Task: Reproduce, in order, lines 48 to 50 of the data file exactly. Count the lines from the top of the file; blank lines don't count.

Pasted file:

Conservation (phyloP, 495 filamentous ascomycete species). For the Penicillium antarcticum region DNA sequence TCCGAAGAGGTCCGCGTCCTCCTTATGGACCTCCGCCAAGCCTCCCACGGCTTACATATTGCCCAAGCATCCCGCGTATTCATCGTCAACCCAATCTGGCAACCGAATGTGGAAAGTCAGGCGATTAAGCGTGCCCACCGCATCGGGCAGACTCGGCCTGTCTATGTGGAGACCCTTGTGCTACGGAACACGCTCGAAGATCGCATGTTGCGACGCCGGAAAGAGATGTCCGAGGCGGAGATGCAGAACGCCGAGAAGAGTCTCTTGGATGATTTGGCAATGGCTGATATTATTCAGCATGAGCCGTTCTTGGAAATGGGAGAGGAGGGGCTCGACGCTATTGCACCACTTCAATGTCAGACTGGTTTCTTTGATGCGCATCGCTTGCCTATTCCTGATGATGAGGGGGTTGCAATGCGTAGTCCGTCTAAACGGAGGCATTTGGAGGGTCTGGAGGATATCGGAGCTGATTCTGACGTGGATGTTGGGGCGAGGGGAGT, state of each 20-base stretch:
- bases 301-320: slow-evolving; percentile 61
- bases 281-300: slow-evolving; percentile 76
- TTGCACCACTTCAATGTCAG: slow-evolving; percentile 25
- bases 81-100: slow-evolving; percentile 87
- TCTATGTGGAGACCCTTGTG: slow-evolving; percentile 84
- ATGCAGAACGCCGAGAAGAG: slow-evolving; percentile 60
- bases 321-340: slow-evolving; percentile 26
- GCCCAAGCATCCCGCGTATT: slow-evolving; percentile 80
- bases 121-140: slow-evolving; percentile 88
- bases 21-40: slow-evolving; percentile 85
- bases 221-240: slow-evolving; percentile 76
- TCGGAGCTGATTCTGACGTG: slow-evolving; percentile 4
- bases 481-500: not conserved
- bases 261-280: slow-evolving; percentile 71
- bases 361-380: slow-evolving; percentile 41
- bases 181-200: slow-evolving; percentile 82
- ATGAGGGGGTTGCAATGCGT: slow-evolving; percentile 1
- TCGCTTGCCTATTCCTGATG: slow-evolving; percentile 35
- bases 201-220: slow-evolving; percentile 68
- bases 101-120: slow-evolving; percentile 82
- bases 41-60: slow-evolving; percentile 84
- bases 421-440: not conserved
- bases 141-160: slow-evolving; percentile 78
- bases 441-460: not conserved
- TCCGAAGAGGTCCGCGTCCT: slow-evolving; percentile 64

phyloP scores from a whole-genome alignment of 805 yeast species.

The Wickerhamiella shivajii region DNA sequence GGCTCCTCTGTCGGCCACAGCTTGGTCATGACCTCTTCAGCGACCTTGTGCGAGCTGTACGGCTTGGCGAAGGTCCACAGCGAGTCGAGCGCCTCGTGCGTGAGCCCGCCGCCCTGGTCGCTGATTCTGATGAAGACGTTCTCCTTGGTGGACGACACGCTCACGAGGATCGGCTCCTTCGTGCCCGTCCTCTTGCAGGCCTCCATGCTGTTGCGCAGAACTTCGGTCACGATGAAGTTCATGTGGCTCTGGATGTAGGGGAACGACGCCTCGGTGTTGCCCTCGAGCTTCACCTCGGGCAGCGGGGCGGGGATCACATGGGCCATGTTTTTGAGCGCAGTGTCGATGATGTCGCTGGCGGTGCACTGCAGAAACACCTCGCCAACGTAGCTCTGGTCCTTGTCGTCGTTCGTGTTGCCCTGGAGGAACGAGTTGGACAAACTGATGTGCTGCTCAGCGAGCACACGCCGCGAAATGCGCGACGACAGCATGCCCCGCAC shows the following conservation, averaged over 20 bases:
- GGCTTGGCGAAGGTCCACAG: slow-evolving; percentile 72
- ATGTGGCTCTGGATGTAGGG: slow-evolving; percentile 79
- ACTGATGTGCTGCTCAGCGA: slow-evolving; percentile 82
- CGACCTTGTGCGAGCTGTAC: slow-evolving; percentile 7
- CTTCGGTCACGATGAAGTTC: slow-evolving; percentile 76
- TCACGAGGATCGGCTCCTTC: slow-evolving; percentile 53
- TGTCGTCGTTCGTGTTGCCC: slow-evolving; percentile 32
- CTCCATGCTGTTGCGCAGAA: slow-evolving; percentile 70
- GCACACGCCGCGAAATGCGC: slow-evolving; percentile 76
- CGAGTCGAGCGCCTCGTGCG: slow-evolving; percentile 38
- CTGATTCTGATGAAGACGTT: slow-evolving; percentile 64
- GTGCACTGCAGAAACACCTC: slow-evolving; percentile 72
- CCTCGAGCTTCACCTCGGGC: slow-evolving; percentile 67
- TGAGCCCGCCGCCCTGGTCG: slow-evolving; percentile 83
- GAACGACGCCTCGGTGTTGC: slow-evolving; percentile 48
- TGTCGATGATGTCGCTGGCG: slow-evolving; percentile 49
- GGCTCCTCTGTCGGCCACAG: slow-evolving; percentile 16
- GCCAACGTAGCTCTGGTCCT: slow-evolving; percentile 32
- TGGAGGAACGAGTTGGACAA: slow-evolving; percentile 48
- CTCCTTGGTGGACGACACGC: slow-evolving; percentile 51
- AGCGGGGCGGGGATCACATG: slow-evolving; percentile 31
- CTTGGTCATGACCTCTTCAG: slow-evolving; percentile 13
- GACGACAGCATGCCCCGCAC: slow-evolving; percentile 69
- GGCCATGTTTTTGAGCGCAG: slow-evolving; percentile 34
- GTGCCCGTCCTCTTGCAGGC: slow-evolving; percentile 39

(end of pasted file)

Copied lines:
- CTCCTTGGTGGACGACACGC: slow-evolving; percentile 51
- AGCGGGGCGGGGATCACATG: slow-evolving; percentile 31
- CTTGGTCATGACCTCTTCAG: slow-evolving; percentile 13